Rapaport Magazine

Rarity Rocks Auctions

The New York spring Magnificent Jewelry auctions delivered with strong sales and high totals for impeccable jewels.

By Amber Michelle
The stock market was soaring and gold prices were sinking as the spring jewelry auction season kicked off in April in New York City. Big rocks ruled the day at Christie’s, while beautiful, signed pieces from private collections reigned at Sotheby’s, with both auction houses garnering top dollar for irreplaceable gems and jewelry.
The Princie Diamond, a 34.65-carat, cushion-cut, fancy intense pink type IIa Golconda diamond sold at Christie’s for $39,323,750.

   The auction frenzy began at Christie’s, where the sale rang up $81,358,700, an astounding total for a New York auction. The presale estimate was $35 million and did not include the storied Princie Diamond, which was considered a “separate auction.” The 294-lot sale was 82 percent sold by lot and 91 percent sold by value. This total compares to the October 2012 sale that pulled in $49,993,175 and the April 2012 auction that tallied up $70,726,650.
   This sale got a big boost from its top lot, The Princie Diamond, a 34.65-carat, cushion-cut, fancy intense pink type IIa Golconda diamond that sold to a deep-pocketed anonymous buyer for $39,323,750,* including the buyer’s premium, or $1,135,000 per carat. The presale estimate for The Princie was $35 million and the hammer price came down at exactly that number. Word on the street was that the consignor had been shopping The Princie around for the past two years with an asking price of $55 million. Dealers in the room — and others not at the sale but in the know about pink diamonds — were surprised that the stone didn’t sell for more, given the rarity of its size, color and history.
   With little fanfare and no competition, the pink diamond sold quickly and decisively to a bidder on the phone manned by none other than Christie’s Managing Director and Head of Worldwide Jewelry François Curiel. The gem had an even, powder-puff pink color throughout and the soft, luminous glow that is the signature of Golconda diamonds. When held in the hand, one could feel the energy of The Princie’s history and the stories it holds in its memory.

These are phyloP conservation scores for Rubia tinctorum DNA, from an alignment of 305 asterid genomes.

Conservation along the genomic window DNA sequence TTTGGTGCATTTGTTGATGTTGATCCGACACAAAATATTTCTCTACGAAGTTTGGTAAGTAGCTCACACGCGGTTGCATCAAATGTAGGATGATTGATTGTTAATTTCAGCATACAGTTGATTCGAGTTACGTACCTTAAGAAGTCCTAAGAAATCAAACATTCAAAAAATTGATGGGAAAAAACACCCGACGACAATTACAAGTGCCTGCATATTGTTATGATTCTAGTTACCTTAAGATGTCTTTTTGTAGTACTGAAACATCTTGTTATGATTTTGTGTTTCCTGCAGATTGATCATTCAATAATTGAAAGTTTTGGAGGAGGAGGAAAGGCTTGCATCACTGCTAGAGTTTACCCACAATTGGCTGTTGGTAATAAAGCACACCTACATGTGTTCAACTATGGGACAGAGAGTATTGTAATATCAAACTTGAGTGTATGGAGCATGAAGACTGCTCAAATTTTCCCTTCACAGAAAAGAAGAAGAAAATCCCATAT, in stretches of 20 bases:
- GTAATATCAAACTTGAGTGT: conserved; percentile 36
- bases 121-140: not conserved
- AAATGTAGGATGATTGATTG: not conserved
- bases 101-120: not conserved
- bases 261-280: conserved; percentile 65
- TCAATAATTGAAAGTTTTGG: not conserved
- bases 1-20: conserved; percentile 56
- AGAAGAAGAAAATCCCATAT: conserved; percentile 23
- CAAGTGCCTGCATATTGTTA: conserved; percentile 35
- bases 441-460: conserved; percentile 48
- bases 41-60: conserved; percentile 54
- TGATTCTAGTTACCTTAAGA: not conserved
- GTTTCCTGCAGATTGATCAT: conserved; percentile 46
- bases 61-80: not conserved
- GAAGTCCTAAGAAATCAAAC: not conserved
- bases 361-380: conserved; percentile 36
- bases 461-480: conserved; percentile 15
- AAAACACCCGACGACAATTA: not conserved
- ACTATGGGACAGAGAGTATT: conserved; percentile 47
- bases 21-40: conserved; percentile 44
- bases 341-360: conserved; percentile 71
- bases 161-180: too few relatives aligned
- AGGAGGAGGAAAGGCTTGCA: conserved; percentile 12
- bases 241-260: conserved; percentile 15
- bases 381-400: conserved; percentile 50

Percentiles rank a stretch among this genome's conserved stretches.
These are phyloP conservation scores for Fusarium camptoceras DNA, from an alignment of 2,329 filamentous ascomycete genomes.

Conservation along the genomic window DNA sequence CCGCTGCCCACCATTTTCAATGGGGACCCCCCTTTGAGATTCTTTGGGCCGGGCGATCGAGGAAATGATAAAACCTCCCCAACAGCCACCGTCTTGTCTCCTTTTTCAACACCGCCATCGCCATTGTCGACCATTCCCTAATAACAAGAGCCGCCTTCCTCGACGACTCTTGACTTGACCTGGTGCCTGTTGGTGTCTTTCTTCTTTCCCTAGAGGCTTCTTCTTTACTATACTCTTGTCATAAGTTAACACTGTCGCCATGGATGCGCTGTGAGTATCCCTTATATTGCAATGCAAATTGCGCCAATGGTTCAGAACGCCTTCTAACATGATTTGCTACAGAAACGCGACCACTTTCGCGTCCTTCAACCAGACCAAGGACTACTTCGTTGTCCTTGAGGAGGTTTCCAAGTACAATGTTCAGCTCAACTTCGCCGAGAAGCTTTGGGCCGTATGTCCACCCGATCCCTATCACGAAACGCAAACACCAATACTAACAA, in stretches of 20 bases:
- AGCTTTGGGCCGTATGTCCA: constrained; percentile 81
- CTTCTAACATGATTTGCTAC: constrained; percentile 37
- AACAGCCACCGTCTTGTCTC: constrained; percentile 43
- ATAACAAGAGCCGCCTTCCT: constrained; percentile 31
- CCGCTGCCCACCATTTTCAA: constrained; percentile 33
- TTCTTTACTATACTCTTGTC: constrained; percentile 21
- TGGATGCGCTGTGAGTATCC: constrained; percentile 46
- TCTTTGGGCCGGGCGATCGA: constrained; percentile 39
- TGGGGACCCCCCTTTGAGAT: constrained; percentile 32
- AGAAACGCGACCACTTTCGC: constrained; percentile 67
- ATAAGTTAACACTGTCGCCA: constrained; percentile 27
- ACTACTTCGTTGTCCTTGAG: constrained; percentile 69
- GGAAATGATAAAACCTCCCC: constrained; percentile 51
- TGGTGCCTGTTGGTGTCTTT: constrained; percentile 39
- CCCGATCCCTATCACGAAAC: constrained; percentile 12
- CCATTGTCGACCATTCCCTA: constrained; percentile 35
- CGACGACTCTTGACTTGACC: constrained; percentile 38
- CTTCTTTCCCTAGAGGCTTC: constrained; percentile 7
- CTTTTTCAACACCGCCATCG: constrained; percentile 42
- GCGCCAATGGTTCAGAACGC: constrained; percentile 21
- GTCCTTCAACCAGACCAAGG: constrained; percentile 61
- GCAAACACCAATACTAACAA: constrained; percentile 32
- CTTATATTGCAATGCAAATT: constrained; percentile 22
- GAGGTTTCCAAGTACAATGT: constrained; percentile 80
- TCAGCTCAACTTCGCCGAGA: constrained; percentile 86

The diamond traces its lineage back to the Nizam of Hyderabad in the 1700s, when a pink cushion-cut diamond weighing approximately 34 carats was acknowledged as part of his holdings. On March 17, 1960, the diamond was sold by another generation of the Nizam of Hyderabad at a Sotheby’s London auction. The gem was purchased by Van Cleef & Arpels (VCA) for 46,000 pounds, $128,000 at 1960 conversion rates, and according to records was still at VCA in1975. Shortly after its purchase at auction, VCA sent the diamond to its Paris store, where it was unveiled at a party at which the guests of honor were the luxury-loving Maharani of Baroda Sita Devi, who had a passion for jewels, and her 14-year-old son, the Prince of Baroda, Sayajirao Gaekwad, nicknamed “Princie.” It was from this term of endearment that the stone got its name. The Princie Diamond resurfaced again publicly for this auction.
   The sale also boasted a selection of large white diamonds — between 20 carats and 30 carats — all of which sold for solid prices, but within their estimates. “The white diamond market and the jewelry market in general is doing very well for top-quality important jewels,” says Rahul Kadakia, head of jewelry, Christie’s Americas and Switzerland. “Collectors are willing to go the distance to acquire great things. The market is in a good place as long as prices are realistic. There is a lot of appetite at the right prices. What you can’t replace will make a lot of money.”